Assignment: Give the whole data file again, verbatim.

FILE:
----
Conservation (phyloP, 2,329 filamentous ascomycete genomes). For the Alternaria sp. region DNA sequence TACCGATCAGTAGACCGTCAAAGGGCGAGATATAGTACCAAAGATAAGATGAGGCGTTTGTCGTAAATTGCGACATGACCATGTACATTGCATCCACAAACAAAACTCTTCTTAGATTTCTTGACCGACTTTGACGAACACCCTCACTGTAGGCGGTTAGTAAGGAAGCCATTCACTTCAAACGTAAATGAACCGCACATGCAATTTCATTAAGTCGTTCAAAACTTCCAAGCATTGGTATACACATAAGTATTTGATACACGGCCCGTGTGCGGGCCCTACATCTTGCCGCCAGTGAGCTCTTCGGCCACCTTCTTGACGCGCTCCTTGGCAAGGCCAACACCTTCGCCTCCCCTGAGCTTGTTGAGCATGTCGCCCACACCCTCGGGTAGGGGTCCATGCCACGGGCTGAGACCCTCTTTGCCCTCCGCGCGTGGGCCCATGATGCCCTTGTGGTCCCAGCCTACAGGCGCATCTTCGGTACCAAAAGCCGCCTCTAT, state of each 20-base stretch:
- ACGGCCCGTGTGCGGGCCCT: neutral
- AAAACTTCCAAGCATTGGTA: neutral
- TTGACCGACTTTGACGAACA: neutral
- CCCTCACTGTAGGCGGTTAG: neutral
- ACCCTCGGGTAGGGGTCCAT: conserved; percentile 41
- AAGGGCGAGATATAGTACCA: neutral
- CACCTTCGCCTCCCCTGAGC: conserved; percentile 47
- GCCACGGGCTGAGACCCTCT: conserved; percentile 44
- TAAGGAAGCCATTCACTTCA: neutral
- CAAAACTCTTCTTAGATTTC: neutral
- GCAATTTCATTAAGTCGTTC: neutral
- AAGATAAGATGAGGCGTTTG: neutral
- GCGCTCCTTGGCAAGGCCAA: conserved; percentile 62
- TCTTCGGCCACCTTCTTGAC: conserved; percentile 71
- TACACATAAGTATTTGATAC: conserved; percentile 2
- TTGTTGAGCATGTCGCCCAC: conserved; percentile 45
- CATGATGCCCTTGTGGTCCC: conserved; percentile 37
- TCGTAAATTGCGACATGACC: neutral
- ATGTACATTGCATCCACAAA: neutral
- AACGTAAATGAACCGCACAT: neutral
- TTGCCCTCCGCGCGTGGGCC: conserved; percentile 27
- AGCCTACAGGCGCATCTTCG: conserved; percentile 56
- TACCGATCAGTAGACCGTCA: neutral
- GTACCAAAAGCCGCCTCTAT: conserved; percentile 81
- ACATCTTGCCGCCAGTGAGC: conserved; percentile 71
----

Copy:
Conservation (phyloP, 2,329 filamentous ascomycete genomes). For the Alternaria sp. region DNA sequence TACCGATCAGTAGACCGTCAAAGGGCGAGATATAGTACCAAAGATAAGATGAGGCGTTTGTCGTAAATTGCGACATGACCATGTACATTGCATCCACAAACAAAACTCTTCTTAGATTTCTTGACCGACTTTGACGAACACCCTCACTGTAGGCGGTTAGTAAGGAAGCCATTCACTTCAAACGTAAATGAACCGCACATGCAATTTCATTAAGTCGTTCAAAACTTCCAAGCATTGGTATACACATAAGTATTTGATACACGGCCCGTGTGCGGGCCCTACATCTTGCCGCCAGTGAGCTCTTCGGCCACCTTCTTGACGCGCTCCTTGGCAAGGCCAACACCTTCGCCTCCCCTGAGCTTGTTGAGCATGTCGCCCACACCCTCGGGTAGGGGTCCATGCCACGGGCTGAGACCCTCTTTGCCCTCCGCGCGTGGGCCCATGATGCCCTTGTGGTCCCAGCCTACAGGCGCATCTTCGGTACCAAAAGCCGCCTCTAT, state of each 20-base stretch:
- ACGGCCCGTGTGCGGGCCCT: neutral
- AAAACTTCCAAGCATTGGTA: neutral
- TTGACCGACTTTGACGAACA: neutral
- CCCTCACTGTAGGCGGTTAG: neutral
- ACCCTCGGGTAGGGGTCCAT: conserved; percentile 41
- AAGGGCGAGATATAGTACCA: neutral
- CACCTTCGCCTCCCCTGAGC: conserved; percentile 47
- GCCACGGGCTGAGACCCTCT: conserved; percentile 44
- TAAGGAAGCCATTCACTTCA: neutral
- CAAAACTCTTCTTAGATTTC: neutral
- GCAATTTCATTAAGTCGTTC: neutral
- AAGATAAGATGAGGCGTTTG: neutral
- GCGCTCCTTGGCAAGGCCAA: conserved; percentile 62
- TCTTCGGCCACCTTCTTGAC: conserved; percentile 71
- TACACATAAGTATTTGATAC: conserved; percentile 2
- TTGTTGAGCATGTCGCCCAC: conserved; percentile 45
- CATGATGCCCTTGTGGTCCC: conserved; percentile 37
- TCGTAAATTGCGACATGACC: neutral
- ATGTACATTGCATCCACAAA: neutral
- AACGTAAATGAACCGCACAT: neutral
- TTGCCCTCCGCGCGTGGGCC: conserved; percentile 27
- AGCCTACAGGCGCATCTTCG: conserved; percentile 56
- TACCGATCAGTAGACCGTCA: neutral
- GTACCAAAAGCCGCCTCTAT: conserved; percentile 81
- ACATCTTGCCGCCAGTGAGC: conserved; percentile 71